This is a great time of year to hit the beach and look for Red Bands from the comfort of your beach chair. It is usually during this last week of July when you will see the new crop of Osprey fledges, who have only just learned to fly, being led by their parents from the Bay to the Ocean for the first time.
I don’t know of any science to back this up, but what I observe every year on LBI during this week is this: on warmer days, especially with clean, west winds, you can observe groups of adult & juvenile Osprey “kettling” from the Bay to the Ocean. “Kettling” is the term, I think, for when birds soar high, in large circles, on currents of air which give them lift. There is almost zero flappity-flap involved. Just wings spread wide, traveling across the Island in large, slow circles, from the Bay, to the Ocean, and back again. If you watch these groups with binoculars, you will usually see one or two adults, and a few juveniles. My impression has always been that these are families and that the parents are taking them to the beach for their first big adventure.
Soon after, in early August, you will start to see the braver, fledgling Osprey attempt fishing in the surf. It is both beautiful and comical as the young Osprey have zero idea what they are doing and so they fish with all the grace of an overweight Pelican.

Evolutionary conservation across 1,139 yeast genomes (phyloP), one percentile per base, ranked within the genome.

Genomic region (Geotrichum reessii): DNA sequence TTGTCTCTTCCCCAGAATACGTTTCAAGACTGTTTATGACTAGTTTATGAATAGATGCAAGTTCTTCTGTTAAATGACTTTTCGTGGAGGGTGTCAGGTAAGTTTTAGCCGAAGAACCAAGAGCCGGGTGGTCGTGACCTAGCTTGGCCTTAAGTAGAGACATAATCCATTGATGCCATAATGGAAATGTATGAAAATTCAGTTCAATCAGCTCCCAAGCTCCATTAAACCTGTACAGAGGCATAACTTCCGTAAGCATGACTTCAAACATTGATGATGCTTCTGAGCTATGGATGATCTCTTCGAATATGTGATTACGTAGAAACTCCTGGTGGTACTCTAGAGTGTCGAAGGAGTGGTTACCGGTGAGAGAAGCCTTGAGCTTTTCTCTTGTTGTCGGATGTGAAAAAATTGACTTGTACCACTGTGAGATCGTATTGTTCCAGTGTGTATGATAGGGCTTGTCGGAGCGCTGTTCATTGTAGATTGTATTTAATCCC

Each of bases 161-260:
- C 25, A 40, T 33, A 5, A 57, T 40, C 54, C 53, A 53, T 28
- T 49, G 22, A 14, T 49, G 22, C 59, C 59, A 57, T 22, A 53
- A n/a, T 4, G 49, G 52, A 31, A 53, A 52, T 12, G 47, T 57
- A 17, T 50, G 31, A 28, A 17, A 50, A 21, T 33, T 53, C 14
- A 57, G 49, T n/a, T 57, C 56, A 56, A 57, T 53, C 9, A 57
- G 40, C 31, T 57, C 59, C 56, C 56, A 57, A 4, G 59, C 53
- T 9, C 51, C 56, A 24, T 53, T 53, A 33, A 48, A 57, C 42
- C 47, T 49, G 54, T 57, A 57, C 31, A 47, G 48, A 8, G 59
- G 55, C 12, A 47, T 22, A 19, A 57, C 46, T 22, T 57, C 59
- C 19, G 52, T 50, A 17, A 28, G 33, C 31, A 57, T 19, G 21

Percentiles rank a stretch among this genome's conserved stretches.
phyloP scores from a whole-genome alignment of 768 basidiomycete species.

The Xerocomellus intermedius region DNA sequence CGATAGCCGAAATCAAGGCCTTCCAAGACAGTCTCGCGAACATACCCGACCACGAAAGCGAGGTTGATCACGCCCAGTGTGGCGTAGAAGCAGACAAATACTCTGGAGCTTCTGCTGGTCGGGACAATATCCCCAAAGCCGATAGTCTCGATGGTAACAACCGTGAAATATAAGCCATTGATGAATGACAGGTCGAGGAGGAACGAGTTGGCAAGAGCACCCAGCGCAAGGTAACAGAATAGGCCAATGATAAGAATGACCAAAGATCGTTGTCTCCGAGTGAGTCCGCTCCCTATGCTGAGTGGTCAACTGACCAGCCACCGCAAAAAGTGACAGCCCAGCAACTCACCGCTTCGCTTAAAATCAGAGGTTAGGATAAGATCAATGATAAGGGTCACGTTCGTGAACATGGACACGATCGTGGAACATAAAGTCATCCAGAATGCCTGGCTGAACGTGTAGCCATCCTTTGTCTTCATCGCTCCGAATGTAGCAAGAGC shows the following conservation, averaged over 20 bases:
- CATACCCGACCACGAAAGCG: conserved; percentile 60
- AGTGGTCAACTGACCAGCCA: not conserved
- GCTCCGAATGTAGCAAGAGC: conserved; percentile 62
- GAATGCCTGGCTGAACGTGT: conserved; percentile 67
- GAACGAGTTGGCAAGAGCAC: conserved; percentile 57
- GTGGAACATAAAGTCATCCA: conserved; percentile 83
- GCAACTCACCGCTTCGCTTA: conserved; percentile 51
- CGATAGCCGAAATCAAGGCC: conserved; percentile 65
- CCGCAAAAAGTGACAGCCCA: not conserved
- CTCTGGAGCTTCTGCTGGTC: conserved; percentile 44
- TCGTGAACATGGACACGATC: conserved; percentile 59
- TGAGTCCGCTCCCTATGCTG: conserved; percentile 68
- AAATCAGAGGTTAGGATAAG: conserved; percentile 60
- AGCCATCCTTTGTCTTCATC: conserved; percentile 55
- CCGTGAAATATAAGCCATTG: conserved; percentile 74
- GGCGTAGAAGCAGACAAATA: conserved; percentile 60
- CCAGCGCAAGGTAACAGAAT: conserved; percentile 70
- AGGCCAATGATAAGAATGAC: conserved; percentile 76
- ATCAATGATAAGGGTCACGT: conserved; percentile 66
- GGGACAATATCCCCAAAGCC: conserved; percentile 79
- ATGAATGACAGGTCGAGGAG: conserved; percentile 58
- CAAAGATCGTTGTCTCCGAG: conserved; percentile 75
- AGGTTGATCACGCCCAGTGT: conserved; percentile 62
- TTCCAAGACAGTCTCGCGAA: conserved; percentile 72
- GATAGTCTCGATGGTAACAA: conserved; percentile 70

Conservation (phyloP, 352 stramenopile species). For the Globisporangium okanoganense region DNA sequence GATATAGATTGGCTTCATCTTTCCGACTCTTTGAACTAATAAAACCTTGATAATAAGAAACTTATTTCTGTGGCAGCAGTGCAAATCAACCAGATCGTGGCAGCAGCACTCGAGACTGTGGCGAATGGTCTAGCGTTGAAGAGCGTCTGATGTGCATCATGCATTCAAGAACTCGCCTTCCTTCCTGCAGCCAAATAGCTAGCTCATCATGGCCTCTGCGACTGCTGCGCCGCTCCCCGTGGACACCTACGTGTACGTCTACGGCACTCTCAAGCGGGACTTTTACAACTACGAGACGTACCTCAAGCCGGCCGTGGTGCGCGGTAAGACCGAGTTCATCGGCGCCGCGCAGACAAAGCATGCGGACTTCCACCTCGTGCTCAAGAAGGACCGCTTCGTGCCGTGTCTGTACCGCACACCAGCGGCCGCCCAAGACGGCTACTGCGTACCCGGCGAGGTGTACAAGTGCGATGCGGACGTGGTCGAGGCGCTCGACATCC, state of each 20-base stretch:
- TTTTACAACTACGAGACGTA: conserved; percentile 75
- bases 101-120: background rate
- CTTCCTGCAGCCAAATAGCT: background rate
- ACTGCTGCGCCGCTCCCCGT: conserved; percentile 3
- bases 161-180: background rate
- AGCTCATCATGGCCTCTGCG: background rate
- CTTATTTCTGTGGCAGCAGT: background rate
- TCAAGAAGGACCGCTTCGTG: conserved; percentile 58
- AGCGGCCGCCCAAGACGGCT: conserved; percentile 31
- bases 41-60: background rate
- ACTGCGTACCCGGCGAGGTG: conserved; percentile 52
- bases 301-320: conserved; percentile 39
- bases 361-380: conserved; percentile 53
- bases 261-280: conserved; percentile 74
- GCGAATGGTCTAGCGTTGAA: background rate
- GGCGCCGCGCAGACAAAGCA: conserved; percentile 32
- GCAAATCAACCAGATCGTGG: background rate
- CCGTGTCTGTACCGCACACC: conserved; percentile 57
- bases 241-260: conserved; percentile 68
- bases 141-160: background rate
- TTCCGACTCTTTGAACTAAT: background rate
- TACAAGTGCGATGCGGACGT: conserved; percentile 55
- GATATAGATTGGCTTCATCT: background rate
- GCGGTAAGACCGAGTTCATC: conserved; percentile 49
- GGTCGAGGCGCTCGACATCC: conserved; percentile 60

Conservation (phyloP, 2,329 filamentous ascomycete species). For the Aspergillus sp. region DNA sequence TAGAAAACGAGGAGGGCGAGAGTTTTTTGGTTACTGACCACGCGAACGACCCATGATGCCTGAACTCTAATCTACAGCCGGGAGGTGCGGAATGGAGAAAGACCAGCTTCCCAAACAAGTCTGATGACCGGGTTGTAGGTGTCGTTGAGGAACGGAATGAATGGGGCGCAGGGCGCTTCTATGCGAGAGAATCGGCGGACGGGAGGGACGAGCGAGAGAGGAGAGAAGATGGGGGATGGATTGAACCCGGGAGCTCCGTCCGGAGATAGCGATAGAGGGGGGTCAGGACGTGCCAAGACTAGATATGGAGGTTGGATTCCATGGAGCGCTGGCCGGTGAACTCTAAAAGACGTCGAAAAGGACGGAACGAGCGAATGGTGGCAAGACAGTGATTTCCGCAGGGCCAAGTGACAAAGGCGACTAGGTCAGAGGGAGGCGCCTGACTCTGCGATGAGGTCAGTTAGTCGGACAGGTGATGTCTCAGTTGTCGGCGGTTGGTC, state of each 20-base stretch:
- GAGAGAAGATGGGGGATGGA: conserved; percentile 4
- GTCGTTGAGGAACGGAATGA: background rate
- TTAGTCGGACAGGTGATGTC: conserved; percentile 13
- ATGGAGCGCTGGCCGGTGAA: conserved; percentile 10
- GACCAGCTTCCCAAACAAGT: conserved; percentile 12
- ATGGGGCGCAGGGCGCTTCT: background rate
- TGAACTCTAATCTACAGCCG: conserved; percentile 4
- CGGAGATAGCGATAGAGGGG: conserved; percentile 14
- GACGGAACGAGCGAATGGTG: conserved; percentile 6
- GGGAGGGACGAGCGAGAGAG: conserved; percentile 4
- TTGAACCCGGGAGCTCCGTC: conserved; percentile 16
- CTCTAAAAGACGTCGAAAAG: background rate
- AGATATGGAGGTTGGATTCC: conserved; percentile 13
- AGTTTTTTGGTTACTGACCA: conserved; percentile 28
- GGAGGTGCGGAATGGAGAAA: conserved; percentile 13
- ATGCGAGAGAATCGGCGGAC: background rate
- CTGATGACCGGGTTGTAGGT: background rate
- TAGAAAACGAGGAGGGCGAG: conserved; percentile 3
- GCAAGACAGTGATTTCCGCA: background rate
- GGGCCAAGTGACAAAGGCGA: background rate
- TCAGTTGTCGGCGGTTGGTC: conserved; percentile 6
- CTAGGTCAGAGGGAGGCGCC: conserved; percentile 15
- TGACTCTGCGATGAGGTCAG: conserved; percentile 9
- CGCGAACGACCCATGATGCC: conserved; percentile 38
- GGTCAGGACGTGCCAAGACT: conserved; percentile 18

Juvenile Osprey are easily recognized by the striking contrast in their feathers; their dark feathers still have very light, buff colored tips. They literally glow with beauty. You can also recognize them by how terrible they are at fishing. But easiest of all, you can recognize them on LBI by their bright red bands, easily visible with the naked eye and field-readable with some cheap binoculars.
So pack those binocs and start watching. This is one of the funnest times of the year to feed your Osprey Fever from the beach. Enjoy it while it lasts. In just a month these babies will make a mysterious and perilous journey to South America. And we won’t see these beauties again until they return about two years from now. That is, if they survive.
But we’ll know for certain when our friends & neighbors have returned thanks to Project Red Band, and the generosity of The Garden Club of LBI.